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‘We’re fed up already’: Residents hold rally over state of parks, beaches

March 18, 2017 - 9:34am

KAILUA-KONA — Naomi Camacho, a grandmother of 23 grandchildren, said she’d never take her grandkids to the beach.

“Never, not anymore,” she said.

The woman’s lived in Kona since 1968. Back then, she said, she could go to the Kailua pier and go swimming, never feeling anything but safe.

Things are different, she said on Friday, holding up a sign that read, “We’re taking back our community,” and another that read, “We’re taking back our beaches!”

These days, she explained, public parks and beaches are rife with squatters who leave behind trash, waste and drug paraphernalia — so much so that she doesn’t feel safe taking her family out.

“The kids want to go to the beach; it’s like, ‘no,’” she said. “So who suffers? The kids.”

Camacho was among a handful of residents rallying to draw attention to the state of public parks and beaches.

“Take ‘um back,” declared signs and T-shirts at the rally, a call to action for passing motorists.

Bolo, a local musician, said the slogan illustrates the sad state of local beaches.

“It’s like we shouldn’t have even had to do that to begin with,” he said. “It shouldn’t have been taken from us anyway. This life is for all of us here in general.”

Bolo distinguishes between those who are homeless and in need of assistance and those he calls “criminal vagrant squatters,” individuals causing the unsafe environment at parks and beaches.

“The thing is they’re posing as homeless,” he said of the latter. “So the police officers, the advocates, they get confused and they don’t know how to figure out who’s who at this point.”

Born and raised in Kona, Bolo has deep roots in the community, including around Old Airport Park.

As a result, he said, it’s his kuleana to look after the place, leading the musician to engage with the community by posting videos about the issue and calls to action at his Facebook and website.

That’s because the consequence of not taking action is the loss of public areas meant for residents’ enjoyment and recreation.

“The Old Airport, for example, is a ghost town,” he said. “And it’s our largest park here in Kona.

“The gym is right there; the baseball field is right there; the soccer field is right there. It’s all joined together at the hip and these things are detracting and pushing away our community and our children,” he added.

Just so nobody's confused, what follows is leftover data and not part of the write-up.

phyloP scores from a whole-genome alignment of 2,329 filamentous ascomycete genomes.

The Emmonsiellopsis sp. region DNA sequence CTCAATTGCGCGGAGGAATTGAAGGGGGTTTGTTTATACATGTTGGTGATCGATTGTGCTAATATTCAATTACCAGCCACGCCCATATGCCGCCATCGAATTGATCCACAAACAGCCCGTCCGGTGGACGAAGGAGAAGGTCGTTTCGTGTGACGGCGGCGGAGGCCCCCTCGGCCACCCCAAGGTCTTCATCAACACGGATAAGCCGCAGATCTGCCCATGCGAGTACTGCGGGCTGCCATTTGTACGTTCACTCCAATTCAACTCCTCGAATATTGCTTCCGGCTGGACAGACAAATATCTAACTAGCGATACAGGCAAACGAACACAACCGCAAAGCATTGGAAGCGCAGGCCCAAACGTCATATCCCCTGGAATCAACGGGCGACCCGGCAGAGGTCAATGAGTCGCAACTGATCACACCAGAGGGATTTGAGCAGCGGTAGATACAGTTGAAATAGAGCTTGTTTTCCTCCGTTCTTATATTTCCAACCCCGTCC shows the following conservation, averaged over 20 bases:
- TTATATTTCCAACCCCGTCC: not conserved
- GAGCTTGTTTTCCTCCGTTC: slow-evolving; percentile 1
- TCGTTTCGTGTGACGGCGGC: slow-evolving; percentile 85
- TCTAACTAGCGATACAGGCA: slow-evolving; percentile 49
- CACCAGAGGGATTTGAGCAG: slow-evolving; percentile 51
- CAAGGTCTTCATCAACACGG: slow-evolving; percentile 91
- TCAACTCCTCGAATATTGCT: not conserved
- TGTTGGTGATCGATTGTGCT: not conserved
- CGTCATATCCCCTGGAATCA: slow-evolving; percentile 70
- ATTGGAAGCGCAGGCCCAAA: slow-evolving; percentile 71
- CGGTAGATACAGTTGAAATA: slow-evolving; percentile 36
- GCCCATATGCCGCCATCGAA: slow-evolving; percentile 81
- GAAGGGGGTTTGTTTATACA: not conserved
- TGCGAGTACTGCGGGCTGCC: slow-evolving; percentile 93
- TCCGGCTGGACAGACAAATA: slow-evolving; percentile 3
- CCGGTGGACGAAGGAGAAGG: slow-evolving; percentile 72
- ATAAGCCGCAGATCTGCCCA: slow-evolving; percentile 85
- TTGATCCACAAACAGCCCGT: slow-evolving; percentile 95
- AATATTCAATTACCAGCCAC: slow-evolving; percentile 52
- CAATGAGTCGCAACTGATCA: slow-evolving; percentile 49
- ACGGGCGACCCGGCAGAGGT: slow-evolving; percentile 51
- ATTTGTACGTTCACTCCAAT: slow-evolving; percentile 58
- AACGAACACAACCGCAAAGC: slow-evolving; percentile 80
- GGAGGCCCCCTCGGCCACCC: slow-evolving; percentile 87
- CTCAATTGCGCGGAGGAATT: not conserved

Earlier this month, 1,000 volunteers came together to clean up 133 miles of West Hawaii’s coast line. One contingent of that effort focused entirely on Old Airport park, picking up rubbish.

But in the less-than-two weeks since the cleanup, “it’s all trashed again,” said Jeff Fear.

“I mean you name it — bottles, cans, trash, blankets, beds,” he said. “It’s disgusting.”

But, rally attendees said, it doesn’t seem any government leaders seem interested in addressing the issue.

“The thing is you say something and nothing’s happening,” Camacho said. “And it shouldn’t be like that because it’s our hard earnings — taxpayers’ money — that a lot of them get paid.”

“So when there’s an issue and there’s a problem it should be solved,” she added.

The county recently came up with a plan they want to implement in the coming weeks that will close the park for a couple days and relocate the homeless populations there while offering them services. Mayor Harry Kim said it was an effort that wasn’t a beach cleanup, but one “to make this a better place to live.”

Fear emphasized the timing, saying that it needs to be addressed “not next month, this week.”

“I hear it from tourists, local families, all of the above,” he said. “We’re just fed up already; we want our beaches back.”

Bolo said they plan to continue to fight their quest.

“I feel that it’s my kuleana, and Jeff does, and all of us here do, and we’re building a force that does,” he said. “And we want to make changes for the love of our community.”

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